This collection contains one bookplate belonging to John Campbell, Fourth Earl of Loudoun bearing the motto, "I Bide My Time." The bookplate's printed coat of arms features a two-headed dragon decorated with mantling, which is resting on a helm that is nestled into a five-pronged crown. A shield is below the crown, divided into eight pie-slices that alternate between ermine fur and dark sections. The shield is stabilized on either side by a soldier with an upright spear and a woman holding a roll of paper. The shield most likely was colored Argent and Sable, or black and white.

Used to identify one's own library with a printed or engraved coat of arms, bookplates came into regular use by gentry families of Scotland halfway through the 17th century. Only one person can legally bear a coat of arms, which is granted and regulated by the Court of the Lord Lyon. Typically the eldest son will inherit rights to a coat of arms upon his father's death, but all other family members must sufficiently difference the arms.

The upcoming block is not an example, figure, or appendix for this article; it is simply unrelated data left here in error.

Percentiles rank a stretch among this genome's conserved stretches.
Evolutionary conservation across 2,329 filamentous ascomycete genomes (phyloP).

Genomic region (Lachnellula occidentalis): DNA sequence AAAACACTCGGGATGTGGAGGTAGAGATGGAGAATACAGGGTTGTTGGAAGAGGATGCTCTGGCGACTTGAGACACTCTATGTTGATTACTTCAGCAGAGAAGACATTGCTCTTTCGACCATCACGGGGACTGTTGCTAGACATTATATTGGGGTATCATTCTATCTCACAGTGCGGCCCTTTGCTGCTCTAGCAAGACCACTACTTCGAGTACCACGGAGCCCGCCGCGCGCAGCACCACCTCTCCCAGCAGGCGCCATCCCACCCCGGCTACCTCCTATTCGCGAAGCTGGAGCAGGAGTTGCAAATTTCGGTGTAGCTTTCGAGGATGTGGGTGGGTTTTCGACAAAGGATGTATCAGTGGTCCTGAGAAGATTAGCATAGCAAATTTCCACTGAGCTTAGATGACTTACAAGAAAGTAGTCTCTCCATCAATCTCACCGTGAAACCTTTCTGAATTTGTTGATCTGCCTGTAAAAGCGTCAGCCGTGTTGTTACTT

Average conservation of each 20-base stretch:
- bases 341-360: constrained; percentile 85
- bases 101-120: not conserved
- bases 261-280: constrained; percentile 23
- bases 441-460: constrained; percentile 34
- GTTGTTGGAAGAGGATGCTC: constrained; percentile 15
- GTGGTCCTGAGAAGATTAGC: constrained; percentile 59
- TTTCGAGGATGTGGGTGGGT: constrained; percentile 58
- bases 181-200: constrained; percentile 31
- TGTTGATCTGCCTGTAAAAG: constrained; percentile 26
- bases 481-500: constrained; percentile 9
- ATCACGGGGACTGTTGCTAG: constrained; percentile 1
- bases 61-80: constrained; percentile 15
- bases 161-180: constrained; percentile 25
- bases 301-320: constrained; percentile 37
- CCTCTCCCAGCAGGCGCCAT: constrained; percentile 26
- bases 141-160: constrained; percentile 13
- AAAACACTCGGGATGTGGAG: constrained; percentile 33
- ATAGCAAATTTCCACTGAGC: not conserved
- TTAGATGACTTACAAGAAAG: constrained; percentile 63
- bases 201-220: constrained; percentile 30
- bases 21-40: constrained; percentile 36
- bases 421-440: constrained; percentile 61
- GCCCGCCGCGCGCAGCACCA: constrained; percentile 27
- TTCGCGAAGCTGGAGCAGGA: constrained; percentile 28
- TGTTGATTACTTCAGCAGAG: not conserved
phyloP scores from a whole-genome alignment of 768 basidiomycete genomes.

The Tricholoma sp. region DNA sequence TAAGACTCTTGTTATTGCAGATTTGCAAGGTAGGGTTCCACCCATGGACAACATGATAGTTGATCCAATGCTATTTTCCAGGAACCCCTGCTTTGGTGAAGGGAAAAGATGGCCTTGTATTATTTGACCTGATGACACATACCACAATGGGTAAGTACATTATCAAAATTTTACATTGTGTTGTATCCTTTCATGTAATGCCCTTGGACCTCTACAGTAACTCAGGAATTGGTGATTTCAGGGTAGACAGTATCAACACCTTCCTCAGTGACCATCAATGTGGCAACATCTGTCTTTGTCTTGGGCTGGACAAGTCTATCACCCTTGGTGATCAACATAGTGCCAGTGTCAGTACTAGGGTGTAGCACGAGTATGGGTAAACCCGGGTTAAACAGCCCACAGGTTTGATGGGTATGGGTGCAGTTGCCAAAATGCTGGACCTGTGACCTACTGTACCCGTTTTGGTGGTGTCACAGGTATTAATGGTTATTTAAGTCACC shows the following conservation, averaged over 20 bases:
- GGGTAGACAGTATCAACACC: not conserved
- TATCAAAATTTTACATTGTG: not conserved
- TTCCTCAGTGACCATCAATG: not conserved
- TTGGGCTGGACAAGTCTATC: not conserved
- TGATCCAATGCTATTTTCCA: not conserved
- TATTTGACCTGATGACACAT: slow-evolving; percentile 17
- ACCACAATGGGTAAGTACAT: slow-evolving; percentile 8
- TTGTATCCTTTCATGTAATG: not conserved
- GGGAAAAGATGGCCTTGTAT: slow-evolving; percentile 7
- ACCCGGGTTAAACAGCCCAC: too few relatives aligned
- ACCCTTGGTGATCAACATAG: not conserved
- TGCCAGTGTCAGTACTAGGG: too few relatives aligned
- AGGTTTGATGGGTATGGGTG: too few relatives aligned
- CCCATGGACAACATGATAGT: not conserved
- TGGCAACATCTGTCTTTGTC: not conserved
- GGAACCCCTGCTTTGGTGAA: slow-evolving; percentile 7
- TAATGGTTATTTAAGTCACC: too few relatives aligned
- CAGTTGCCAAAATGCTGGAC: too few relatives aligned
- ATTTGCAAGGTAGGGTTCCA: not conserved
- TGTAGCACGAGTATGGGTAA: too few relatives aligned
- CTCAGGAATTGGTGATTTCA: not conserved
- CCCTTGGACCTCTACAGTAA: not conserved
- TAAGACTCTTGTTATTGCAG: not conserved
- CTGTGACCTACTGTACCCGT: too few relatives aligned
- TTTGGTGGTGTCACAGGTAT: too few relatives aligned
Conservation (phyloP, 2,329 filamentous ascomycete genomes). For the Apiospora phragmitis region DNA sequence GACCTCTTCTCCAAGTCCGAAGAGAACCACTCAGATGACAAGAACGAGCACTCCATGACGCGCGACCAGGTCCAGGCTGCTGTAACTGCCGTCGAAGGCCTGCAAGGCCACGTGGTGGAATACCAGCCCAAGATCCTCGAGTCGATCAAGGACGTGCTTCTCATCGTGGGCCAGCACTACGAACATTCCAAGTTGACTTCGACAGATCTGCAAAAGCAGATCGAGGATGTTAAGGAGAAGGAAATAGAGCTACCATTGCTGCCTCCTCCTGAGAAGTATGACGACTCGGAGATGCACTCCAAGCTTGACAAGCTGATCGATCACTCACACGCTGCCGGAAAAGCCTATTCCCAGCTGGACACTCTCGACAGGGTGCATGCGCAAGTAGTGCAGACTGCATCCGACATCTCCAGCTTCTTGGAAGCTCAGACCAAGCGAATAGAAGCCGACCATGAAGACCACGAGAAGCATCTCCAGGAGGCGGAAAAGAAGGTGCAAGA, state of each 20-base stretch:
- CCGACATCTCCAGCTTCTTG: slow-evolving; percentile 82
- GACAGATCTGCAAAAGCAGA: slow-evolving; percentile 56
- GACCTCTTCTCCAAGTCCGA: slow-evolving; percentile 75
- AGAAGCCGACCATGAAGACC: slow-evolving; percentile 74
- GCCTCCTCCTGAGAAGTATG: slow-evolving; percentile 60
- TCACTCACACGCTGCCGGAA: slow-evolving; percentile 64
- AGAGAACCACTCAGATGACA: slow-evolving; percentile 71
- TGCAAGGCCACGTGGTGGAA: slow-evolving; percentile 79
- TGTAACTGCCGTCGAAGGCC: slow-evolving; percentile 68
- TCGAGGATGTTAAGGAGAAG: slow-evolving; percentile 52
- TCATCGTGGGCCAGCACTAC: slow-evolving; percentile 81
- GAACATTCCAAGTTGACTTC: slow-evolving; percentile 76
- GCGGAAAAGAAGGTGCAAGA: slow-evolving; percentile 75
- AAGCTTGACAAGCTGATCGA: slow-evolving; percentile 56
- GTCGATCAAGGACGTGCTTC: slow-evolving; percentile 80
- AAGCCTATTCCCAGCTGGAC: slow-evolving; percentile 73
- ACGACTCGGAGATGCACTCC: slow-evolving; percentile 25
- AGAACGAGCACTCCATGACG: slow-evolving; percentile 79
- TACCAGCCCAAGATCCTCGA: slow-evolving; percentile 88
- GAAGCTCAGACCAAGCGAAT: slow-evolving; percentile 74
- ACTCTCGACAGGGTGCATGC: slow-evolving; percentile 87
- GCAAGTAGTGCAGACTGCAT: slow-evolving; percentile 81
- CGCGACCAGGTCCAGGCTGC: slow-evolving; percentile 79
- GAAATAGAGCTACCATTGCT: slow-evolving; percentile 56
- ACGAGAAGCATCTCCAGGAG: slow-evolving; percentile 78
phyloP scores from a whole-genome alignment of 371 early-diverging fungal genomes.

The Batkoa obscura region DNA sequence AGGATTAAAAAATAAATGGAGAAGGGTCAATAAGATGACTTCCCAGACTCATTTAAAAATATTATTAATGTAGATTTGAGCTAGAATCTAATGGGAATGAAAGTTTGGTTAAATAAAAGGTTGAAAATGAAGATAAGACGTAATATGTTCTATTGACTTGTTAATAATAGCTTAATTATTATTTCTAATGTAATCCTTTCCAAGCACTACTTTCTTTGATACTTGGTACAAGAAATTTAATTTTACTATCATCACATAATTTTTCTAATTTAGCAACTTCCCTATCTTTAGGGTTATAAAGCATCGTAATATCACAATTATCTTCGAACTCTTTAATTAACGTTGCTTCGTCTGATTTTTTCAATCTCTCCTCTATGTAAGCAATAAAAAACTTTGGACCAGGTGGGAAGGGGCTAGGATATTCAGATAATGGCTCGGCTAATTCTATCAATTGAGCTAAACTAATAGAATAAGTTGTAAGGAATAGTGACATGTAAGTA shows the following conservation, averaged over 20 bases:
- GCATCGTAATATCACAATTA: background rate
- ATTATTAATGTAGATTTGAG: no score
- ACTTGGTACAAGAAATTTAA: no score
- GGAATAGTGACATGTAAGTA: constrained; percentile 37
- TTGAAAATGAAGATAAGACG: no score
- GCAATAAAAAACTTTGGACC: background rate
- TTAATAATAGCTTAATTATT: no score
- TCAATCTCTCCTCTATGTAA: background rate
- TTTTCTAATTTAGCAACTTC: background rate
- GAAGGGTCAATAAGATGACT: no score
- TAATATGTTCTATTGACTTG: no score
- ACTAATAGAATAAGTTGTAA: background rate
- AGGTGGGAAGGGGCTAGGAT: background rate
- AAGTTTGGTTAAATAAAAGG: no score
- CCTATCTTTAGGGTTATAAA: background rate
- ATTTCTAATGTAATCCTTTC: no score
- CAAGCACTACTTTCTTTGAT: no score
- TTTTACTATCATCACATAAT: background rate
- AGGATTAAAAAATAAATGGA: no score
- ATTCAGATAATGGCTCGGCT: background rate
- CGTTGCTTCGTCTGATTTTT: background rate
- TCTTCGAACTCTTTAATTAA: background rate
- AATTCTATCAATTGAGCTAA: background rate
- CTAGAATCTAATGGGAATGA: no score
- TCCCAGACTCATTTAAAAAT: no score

The bookplate was mounted inside the cover of The Memoirs of Cap. George Carleton, an English Officer, Who Served in the Two Last Wars against France and Spain, and was Present in Several Engagements both in the Fleet and Army, printed in London, 1743 for Thomas Astley.

Bought with money donated to the Thomas Balch Library in memory of volunteer Warren Weitman, the bookplate has also been used as the cover design for Thomas Balch Library's 250th anniversary lecture series.

Related Material

Craufuird C. Loudoun, A History of the House of Loudoun and Associated Families. [Darvel?]: C.C. Loudoun, 1997.

Separated Material